Many papers have examined the determinants of growth, especially focusing on the role of macroeconomic reforms and the development of the financial sector. Our research agenda has a simple message. It is not just the existence of capital markets that is important for growth prospects -- it is crucial that these capital markets be liberalized to allow foreign investors to participate and local investors to diversify their portfolios across borders. Our research shows that the financial liberalization effect is not subsumed by economic reforms or proxies for the development of capital markets and financial intermediation.
It is remarkable that the impact of financial market liberalizations on growth prospects has not received more attention in the literature. Indeed, we conducted a simple experiment to assess the economic impact of liberalization. We considered a hypothetical country that moved from the 25th percentile to the median in the cross-sectional distribution of the variables that are usually associated with economic growth, for example, secondary school enrollment. We also assumed that the country experiences a financial liberalization. Given the results of our estimation, the financial liberalization alone contributes 30 percent of the total increased growth. This is a very substantial contribution, especially considering the dramatic assumption of a quartile advance in other variables associated with economic growth.
Finally, the conditional convergence effect documented in the literature is much stronger once you allow for a financial liberalization. Our results suggest that a financial liberalization allows many countries to join the "convergence club" much faster.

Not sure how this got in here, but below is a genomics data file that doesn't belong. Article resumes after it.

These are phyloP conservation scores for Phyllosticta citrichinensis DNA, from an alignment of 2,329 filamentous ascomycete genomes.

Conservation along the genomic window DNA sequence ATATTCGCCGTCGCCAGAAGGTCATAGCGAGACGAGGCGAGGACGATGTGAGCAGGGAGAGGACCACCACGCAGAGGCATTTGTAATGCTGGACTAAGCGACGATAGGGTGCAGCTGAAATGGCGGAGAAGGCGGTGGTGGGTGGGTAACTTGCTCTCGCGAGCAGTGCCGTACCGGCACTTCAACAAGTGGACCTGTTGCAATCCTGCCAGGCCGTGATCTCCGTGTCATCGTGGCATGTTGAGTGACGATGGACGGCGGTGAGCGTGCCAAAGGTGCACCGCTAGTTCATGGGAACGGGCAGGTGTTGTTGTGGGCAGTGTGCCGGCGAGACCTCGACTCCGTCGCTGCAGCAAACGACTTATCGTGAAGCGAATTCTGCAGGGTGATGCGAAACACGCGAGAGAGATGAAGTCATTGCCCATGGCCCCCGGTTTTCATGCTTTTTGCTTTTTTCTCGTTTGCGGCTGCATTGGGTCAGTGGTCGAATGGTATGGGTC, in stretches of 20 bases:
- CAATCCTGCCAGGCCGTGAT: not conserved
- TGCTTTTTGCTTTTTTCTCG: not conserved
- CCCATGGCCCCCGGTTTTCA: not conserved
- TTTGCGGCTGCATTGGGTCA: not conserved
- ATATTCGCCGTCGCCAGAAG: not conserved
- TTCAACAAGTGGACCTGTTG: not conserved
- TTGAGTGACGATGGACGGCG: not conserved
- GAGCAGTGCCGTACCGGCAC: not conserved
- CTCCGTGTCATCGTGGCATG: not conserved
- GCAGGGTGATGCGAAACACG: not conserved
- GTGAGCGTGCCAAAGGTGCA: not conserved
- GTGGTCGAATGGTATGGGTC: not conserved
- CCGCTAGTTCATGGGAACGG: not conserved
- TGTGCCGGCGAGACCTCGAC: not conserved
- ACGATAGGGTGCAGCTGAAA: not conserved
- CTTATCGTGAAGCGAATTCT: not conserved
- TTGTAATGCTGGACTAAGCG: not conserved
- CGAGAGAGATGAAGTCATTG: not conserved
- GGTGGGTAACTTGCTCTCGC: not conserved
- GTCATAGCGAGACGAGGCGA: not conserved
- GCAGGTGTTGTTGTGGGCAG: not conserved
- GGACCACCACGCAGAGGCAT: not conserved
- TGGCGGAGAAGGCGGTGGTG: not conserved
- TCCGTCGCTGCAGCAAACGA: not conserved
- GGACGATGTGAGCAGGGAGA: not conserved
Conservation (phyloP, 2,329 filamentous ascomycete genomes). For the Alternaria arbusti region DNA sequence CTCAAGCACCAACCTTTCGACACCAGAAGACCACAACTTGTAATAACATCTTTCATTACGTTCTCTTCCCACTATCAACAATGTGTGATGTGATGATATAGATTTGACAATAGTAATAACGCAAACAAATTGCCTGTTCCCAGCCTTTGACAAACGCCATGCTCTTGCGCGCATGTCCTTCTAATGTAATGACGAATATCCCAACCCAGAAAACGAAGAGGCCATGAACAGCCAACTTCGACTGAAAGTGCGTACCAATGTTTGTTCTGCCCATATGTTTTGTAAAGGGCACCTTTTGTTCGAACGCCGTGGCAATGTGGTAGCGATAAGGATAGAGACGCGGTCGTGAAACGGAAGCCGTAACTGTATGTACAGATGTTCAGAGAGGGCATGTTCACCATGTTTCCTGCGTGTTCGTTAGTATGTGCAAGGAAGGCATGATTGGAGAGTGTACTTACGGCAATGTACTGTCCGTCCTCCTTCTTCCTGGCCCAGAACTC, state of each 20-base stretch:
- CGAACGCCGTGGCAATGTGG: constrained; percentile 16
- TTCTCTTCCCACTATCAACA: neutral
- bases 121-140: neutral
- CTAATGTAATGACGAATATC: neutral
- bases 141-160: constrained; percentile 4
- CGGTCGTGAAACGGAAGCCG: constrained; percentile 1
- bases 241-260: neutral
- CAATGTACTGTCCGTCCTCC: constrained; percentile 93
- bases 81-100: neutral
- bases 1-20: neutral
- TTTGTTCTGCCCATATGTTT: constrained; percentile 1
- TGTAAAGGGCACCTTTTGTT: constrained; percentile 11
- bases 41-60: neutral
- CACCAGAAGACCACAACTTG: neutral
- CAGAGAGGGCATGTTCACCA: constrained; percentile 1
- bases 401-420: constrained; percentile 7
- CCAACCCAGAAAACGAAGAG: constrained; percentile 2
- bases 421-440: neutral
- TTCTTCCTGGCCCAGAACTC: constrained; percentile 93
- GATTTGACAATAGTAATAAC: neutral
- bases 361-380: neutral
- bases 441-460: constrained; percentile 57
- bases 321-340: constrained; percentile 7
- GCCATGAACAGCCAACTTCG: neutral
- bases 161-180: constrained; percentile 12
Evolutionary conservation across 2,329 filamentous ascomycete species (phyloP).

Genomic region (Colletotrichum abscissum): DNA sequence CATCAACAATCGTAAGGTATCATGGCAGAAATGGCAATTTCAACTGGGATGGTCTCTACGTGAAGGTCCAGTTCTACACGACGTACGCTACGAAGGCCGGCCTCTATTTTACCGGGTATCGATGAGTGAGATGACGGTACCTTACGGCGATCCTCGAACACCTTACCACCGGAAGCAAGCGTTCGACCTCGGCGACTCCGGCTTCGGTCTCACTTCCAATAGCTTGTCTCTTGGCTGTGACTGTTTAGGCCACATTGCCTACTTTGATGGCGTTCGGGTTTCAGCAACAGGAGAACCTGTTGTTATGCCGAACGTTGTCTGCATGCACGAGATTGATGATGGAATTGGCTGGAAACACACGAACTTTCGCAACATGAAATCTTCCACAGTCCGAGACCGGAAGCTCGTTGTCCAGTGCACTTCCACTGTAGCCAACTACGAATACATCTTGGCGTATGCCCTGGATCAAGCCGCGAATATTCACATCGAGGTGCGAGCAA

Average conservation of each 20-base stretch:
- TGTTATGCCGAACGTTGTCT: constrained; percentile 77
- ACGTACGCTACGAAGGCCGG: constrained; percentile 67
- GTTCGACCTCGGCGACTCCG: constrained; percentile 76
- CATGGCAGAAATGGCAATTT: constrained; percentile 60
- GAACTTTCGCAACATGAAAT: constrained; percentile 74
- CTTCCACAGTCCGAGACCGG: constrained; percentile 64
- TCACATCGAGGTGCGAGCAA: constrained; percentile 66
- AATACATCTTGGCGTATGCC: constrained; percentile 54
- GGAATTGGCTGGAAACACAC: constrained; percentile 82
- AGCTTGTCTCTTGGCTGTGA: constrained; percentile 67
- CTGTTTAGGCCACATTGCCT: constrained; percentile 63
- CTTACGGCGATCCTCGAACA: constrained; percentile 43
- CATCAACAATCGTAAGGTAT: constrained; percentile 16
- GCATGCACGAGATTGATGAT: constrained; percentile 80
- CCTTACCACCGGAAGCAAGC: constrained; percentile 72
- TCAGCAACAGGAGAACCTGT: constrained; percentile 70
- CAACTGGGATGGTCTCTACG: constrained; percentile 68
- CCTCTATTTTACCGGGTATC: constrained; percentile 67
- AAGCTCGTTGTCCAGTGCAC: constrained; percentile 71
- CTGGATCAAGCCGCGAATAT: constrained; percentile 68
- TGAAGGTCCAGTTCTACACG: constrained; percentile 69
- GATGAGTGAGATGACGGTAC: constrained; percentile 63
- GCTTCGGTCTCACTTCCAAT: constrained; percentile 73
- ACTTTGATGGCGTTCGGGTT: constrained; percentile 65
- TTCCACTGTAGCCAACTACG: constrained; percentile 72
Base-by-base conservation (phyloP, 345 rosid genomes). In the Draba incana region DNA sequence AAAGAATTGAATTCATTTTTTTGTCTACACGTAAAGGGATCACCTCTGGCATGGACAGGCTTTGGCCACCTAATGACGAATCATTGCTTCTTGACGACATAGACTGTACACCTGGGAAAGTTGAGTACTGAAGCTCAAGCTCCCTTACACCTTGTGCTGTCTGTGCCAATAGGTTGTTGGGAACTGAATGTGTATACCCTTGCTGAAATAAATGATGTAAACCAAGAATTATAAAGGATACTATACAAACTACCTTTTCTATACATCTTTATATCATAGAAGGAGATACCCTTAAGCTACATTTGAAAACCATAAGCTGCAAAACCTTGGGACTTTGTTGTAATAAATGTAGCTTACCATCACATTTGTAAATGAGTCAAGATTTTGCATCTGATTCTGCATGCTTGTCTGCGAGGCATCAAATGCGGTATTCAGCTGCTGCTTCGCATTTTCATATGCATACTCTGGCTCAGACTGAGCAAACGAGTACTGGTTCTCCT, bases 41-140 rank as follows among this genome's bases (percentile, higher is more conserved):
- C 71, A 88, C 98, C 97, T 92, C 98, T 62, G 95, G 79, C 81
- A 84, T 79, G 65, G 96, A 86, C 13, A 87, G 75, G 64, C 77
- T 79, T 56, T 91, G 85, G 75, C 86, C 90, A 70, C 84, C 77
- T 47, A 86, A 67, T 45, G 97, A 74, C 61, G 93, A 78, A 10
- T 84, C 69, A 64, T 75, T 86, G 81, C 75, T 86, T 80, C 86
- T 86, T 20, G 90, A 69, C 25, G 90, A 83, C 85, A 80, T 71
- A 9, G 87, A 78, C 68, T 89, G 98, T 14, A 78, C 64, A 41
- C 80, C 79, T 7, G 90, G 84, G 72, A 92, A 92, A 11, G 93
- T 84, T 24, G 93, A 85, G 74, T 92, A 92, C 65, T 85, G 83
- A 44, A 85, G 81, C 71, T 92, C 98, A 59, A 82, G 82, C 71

Our work on understanding the channels of economic growth has just begun. We believe the next step is to examine firm level data. With these data, we will be able to examine more closely the response of investment and capital structure to financial liberalization. With firm specific expected cash flows, we will be able to disentangle the cost of capital and growth opportunity effects after financial liberalizations.
1 See R. Barro and X. Sala-I-Martin, Economic Growth, New York: McGraw-Hill, 1995; and C. I. Jones, Introduction to Economic Growth, New York: Norton, 2000.
2 J. D. Sachs and A. M. Warner, "Economic Reform and the Process of Global Integration," Brookings Papers on Economic Activity (1995), pp. 1-118.
4 G. Bekaert and C. R. Harvey, "Foreign Speculators and Emerging Equity Markets," NBER Working Paper No. 6312, December 1997, and Journal of Finance, 55 (2000), pp. 565-614; and P. Henry, "Stock Market Liberalization, Economic Reform, and Emerging Market Equity Prices," Journal of Finance, 55 (2000), pp. 529-64.
6 G. Bekaert and C. R. Harvey, "Foreign Speculators and Emerging Equity Markets," NBER Working Paper No. 6312, December 1997, and Journal of Finance, 55 (2000), pp. 565-614; and P. Henry, "Do Stock Market Liberalizations Cause Investment Booms?," forthcoming in the Journal of Financial Economics.